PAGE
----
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CONSERVATIVE TREATMENT OF FRACTURES Dr. Muhammad ASIF Orthopedic Surgeon Department of Orthopaedics College of Medicine King Khalid University Hospital.

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Presentation on theme: "CONSERVATIVE TREATMENT OF FRACTURES Dr. Muhammad ASIF Orthopedic Surgeon Department of Orthopaedics College of Medicine King Khalid University Hospital."— Presentation transcript:

1 CONSERVATIVE TREATMENT OF FRACTURES Dr. Muhammad ASIF Orthopedic Surgeon Department of Orthopaedics College of Medicine King Khalid University Hospital

2 Fracture management  The ideal goal of fracture management is anatomical reduction and function restoration compatible with the severity of injury, age, occupation and activity of daily living of injured patient.  Either  Operative  Non operative (Conservative)  Traction  Splint (Cast / Slab)

3 Traction  Traction is the application of a pulling force to a part of the body  Purpose: to reduce, align, and immobilize fractures; to reduce, align, and immobilize fractures; Unstable and unfixableUnstable and unfixable When reduction and/or proper length cannot be maintained by static immobilization When reduction and/or proper length cannot be maintained by static immobilization to minimize muscle spasm to minimize muscle spasm to prevent or reduce skeletal deformities or muscle contractures. to prevent or reduce skeletal deformities or muscle contractures.

4 Classification of Traction  Skin Traction : is maintained by direct application of a pulling force on the patient’s skin. Generally  Skin Traction : is maintained by direct application of a pulling force on the patient’s skin. Generally temporary measure. To reduce muscle spasms To reduce muscle spasms To maintain immobilization before surgery To maintain immobilization before surgery In children In children  Skeletal Traction : applied to bone by means of a pin or wire surgically inserted into the bone, providing a strong steady, continuous pull, and providing a strong steady, continuous pull, and can be used for prolonged periods. can be used for prolonged periods.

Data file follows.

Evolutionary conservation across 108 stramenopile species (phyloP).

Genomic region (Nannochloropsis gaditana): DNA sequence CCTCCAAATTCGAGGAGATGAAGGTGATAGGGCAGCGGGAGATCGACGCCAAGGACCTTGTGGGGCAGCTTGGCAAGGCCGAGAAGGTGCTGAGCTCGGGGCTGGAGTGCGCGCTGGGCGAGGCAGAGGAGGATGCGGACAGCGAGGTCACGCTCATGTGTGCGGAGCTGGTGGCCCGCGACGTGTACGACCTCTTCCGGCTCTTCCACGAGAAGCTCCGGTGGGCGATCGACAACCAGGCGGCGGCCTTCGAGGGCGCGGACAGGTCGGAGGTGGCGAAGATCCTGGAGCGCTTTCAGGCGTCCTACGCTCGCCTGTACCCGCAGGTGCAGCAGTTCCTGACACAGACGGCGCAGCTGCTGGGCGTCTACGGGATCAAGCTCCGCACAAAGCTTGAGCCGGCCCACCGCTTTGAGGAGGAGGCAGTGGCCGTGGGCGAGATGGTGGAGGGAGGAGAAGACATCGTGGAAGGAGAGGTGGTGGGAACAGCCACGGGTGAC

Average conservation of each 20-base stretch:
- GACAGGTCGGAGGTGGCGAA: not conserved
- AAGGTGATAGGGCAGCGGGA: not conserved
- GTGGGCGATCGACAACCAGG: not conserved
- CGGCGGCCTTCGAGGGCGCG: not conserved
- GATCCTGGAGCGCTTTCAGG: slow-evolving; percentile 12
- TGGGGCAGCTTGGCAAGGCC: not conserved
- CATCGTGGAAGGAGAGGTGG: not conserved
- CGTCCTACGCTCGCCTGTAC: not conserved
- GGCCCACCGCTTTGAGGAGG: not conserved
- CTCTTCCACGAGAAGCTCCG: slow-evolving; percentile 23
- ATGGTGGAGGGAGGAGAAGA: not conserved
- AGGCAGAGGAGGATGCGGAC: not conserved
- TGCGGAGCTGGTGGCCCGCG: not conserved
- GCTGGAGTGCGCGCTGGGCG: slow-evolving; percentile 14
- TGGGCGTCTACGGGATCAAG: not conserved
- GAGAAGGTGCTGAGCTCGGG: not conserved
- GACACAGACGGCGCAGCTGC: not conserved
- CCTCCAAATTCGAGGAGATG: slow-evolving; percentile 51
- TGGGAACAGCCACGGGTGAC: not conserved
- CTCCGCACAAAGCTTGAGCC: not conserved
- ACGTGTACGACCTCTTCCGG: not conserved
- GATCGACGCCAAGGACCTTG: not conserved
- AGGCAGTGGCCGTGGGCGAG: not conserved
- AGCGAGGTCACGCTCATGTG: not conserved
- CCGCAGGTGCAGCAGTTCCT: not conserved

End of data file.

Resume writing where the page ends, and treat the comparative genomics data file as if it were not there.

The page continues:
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6 Complications of traction  Neurovascular compromise.  Inadequate fracture alignment..  Skin breakdown.  Soft tissue injury  Pin tract infection.  Osteomyelitis can occur with skeletal traction.

7 Complications of traction  complications from immobility especially with long term traction and in elder pt. Pressure ulcer Pressure ulcer Pneumonia Pneumonia Constipation Constipation Anorexia Anorexia Urinary stasis and infection Urinary stasis and infection Venous stasis with DVT Venous stasis with DVT

8 General Indications for CAST 1. Most fractures in children: a. Tremendous capacity of remodeling. b. Non union and stiffness is unlikely. 2. Undisplaced fracture 3. Poor bone Quality: Osteoporosis. 4.Unfixable fracture e.g. severe comminuted. 5.Systemic contraindication. 6.Local contraindication. 7.Psychosocial problem.

9 Splint / Cast  Principle: To stabilize joint above and joint below the site of injury whenever and wherever is possible To stabilize joint above and joint below the site of injury whenever and wherever is possible  Objectives: To hold broken bone anatomically to prevent malunion. To hold broken bone anatomically to prevent malunion. To reduce excessive movements to prevent non union. To reduce excessive movements to prevent non union. To get early function To get early function

10 How to Preserve Function?  Immobilize only joint necessary,  Range of motion of uninvolved joints.  Isometric exercise.  Physiotherapy after cast removal.  Weight bearing whenever possible in case of lower limb fracture.

11 What are casts made of ?  The outside, or hard part of the cast, two different kinds of casting materials. Plaster (POP) - white in color. Plaster (POP) - white in color. hemihydrated calcium sulphate. On adding water it solidifies by an exothermic reaction into hydrated calcium sulphate On adding water it solidifies by an exothermic reaction into hydrated calcium sulphate fiberglass - variety of colors, patterns, and designs. fiberglass - variety of colors, patterns, and designs.  inside of the cast Cotton and other synthetic materials are used to line the inside of the cast to make it soft and to provide padding around bony areas.

12  Plaster is usually used in the early stages of treatment, Displaced Fracture that need manipulation Displaced Fracture that need manipulation can be molded more precisely. can be molded more precisely. heavy heavy must remain dry, water will distort the cast must remain dry, water will distort the cast  Fiberglass Can be used in Undisplaced Fx if swelling not expected Can be used in Undisplaced Fx if swelling not expected healing process has already started. healing process has already started. lighter weight, durable, require less maintenance. lighter weight, durable, require less maintenance.